letter to the editor255

Something stinks in the forest Open letter to Premier Dennis Fentie, In my open letter to you dated March 22, I expressed my deep dissatisfaction…

Something stinks in the forest

Open letter to Premier Dennis Fentie,

In my open letter to you dated March 22, I expressed my deep dissatisfaction with the fact local residents were not adequately consulted about your government’s plans to cut a large volume of timber in the ecologically sensitive Quill Creek Bench area just south of Haines Junction.

Furthermore, it appears that your government deliberately avoided an environmental assessment under the Yukon Environmental and Socio-economic Assessment Act.

Your government opted to self-assess its own development plan and prepared an in-house environmental assessment screening report.

Both the screening report and the subsequent timber-cutting permits were issued on Sunday, November 27, 2005, just one day before the Yukon Environmental and Socio-economic Assessment Act came into effect on November 28.

The purpose of the forest development plan for the Quill Creek area was to establish an interim wood supply for local companies while the draft integrated landscape plan had not yet been completed.

Your government could have easily waited another three months until the draft landscape plan was issued on March 7.

To date, not a single tree has been cut in the Quill Creek area under the interim wood supply permits.

At the time of its release, the landscape plan should have been used as guidance for the Quill Creek Bench forest development plan.

Because of the rushed process the current development plan for the Quill Creek Bench generally does not conform to the landscape plan’s recommendations.

As you are aware, the landscape plan was created in a collaborative effort by governments and non-government organizations and chaired by representatives from your government and Champagne and Aishihik First Nations.

The plan provides recommendations for the development of forest resources in the Champagne and Aishihik traditional territory.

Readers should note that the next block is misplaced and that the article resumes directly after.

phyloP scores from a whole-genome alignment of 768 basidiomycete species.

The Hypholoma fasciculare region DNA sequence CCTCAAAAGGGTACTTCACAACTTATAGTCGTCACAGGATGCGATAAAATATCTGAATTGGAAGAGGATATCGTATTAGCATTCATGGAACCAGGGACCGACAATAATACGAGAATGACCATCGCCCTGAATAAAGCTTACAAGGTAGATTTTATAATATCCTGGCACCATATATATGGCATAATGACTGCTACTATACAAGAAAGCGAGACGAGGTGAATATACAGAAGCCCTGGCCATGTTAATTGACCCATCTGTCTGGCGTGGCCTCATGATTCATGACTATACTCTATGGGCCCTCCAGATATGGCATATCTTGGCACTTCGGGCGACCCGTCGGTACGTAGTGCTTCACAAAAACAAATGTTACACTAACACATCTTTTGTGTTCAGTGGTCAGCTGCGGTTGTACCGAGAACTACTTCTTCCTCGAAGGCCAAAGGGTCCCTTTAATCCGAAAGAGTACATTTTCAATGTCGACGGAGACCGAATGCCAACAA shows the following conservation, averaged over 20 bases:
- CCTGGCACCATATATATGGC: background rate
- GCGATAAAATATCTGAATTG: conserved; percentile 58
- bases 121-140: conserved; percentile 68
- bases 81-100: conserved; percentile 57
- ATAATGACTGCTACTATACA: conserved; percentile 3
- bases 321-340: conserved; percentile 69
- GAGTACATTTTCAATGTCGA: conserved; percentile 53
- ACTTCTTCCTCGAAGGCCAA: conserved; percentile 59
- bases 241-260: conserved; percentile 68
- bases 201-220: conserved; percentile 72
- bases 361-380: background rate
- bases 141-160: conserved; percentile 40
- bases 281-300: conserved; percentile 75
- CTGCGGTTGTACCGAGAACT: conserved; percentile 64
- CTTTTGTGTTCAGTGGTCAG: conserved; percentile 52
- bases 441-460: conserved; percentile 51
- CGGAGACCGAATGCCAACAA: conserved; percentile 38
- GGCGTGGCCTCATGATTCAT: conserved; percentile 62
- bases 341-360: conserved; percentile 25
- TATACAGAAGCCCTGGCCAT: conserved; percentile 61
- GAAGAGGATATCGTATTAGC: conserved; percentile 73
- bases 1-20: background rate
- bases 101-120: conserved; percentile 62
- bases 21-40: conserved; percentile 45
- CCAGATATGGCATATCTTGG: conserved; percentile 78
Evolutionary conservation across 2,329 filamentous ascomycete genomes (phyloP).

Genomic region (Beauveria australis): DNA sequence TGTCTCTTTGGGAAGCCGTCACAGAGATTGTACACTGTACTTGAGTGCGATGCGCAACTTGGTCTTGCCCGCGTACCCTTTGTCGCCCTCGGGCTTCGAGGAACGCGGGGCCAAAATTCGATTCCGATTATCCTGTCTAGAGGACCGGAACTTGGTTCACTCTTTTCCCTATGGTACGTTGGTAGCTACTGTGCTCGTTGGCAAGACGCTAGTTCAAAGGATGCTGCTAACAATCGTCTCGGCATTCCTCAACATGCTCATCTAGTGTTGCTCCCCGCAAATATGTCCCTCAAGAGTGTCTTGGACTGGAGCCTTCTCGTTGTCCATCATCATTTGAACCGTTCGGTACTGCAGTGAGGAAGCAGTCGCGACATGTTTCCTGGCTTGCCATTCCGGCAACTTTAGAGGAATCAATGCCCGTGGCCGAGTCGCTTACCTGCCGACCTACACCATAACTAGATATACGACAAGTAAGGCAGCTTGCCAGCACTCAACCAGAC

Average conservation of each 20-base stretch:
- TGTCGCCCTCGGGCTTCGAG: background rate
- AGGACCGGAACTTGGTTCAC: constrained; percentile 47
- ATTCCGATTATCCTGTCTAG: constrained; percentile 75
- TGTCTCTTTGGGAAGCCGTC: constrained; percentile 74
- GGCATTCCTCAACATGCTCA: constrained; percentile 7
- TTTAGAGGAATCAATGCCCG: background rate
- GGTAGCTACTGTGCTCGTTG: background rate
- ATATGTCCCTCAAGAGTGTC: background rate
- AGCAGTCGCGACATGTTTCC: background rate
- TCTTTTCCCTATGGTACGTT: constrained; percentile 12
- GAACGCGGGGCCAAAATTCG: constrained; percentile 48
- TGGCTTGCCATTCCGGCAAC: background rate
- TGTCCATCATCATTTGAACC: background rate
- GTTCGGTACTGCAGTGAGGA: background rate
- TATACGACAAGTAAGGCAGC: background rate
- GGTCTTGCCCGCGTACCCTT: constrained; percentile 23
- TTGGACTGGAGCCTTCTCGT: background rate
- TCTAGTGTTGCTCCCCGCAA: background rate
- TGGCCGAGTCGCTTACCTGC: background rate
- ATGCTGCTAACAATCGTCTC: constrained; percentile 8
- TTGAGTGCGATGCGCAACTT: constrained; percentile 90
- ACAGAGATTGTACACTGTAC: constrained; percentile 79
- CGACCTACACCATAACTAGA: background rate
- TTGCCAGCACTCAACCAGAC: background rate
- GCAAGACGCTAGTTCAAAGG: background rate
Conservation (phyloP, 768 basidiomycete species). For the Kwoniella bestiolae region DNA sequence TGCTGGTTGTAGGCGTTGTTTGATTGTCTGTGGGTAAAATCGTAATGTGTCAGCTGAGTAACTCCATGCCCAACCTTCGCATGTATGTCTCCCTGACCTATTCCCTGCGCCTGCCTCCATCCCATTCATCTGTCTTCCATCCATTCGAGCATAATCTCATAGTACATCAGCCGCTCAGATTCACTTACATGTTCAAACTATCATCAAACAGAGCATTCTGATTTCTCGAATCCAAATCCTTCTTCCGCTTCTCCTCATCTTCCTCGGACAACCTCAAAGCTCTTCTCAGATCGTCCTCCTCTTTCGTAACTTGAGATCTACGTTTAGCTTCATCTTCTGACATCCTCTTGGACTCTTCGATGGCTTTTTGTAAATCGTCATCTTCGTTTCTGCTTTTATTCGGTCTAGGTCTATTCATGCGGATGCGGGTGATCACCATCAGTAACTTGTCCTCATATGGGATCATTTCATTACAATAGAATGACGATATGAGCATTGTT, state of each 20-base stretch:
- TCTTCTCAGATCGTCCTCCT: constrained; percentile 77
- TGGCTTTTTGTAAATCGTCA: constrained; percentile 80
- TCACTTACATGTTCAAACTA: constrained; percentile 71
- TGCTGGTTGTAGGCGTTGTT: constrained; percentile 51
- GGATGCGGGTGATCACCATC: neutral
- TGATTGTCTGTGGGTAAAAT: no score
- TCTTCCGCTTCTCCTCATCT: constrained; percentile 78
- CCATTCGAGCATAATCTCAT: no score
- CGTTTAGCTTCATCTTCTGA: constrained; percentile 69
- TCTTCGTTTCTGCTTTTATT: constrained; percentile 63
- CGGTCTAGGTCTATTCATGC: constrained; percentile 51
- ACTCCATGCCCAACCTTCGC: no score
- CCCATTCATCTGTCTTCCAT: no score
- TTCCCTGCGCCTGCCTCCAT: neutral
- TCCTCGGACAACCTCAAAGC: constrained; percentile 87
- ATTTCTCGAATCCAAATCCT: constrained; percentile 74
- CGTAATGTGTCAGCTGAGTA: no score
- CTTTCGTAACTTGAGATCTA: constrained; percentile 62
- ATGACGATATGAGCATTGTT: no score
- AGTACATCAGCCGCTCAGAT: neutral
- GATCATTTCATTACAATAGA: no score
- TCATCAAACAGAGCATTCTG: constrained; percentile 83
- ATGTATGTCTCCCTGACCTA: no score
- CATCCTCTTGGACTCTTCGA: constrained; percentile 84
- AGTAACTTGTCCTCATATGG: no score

I was not surprised when I recently learned that many forestry stakeholders also expressed concerns regarding the inadequacy of the current draft forest development plan for the Quill Creek Bench and the forest management branch’s environmental assessment of this plan (A final development plan still has not been issued by the management board).

Some of these stakeholders are Champagne and Aishihik First Nations, Kluane First Nation, Parks Canada, and the Canadian Wildlife Service.

Stakeholder comments were submitted to the Yukon Environmental and Socio-economic Assessment Boards as part of the board’s public consultation process for new forestry applications in the Quill Creek area (All comments are posted on the YESAB website: Project numbers 2006-0304 and 2006-0306).

In their submissions, a number of stakeholders expressed that the implementation of the current draft forest development plan will potentially result in harming the regional ecosystems and, likely, in a loss of wildlife.

A common stakeholder recommendation was to apply better planning, research and meaningful public consultation to any new forest development in this area.

Fentie, I would like to encourage you to initiate a revision process for the current draft forest development plan for the Quill Creek Bench, September 21, 2005.

Among other requirements, the revision process must incorporate recommendations by the ILP, Champagne and Aishihik First Nations, Parks Canada, Canadian Wildlife Service, Environment Yukon, local biologists and researchers and non-government environmental organizations, the local ski-club, and local tourism operators.

This revision process must also include meaningful consultation with local residents (e.g. open house, info flyers).